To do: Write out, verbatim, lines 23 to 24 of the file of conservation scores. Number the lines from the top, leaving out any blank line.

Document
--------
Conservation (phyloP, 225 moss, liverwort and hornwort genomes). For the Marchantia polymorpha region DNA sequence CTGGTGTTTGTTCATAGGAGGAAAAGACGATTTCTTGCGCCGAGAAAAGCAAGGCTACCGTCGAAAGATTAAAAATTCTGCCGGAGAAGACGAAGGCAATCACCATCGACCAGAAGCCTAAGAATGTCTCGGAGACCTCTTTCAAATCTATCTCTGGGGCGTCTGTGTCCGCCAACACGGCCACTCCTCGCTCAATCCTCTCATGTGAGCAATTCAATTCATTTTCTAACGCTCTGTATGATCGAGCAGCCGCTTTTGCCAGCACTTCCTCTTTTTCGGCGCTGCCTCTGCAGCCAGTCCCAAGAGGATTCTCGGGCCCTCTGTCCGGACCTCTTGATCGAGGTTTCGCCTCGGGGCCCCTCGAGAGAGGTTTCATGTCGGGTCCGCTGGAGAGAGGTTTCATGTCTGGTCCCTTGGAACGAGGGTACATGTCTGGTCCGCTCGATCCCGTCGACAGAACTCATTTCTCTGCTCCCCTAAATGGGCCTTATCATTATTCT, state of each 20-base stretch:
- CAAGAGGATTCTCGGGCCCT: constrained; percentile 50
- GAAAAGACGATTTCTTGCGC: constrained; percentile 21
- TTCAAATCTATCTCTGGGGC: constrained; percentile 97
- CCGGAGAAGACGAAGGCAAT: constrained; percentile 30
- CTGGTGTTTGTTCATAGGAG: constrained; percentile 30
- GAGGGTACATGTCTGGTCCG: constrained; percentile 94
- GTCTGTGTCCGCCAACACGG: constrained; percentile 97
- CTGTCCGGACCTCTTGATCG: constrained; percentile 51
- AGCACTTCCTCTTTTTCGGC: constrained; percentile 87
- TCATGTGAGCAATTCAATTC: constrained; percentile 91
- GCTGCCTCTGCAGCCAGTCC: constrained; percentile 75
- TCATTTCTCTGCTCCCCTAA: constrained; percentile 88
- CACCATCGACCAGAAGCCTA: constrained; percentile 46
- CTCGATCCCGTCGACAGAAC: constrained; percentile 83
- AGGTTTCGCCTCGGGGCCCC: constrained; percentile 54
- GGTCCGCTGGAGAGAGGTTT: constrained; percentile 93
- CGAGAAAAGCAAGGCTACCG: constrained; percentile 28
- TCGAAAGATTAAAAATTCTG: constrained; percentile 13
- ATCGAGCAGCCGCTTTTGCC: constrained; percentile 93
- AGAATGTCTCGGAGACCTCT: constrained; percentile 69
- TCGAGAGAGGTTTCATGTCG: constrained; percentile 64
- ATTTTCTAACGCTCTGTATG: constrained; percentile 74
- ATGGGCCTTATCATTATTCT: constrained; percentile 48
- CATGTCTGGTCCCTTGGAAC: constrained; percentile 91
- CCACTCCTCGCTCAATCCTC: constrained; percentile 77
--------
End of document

- ATTTTCTAACGCTCTGTATG: constrained; percentile 74
- ATGGGCCTTATCATTATTCT: constrained; percentile 48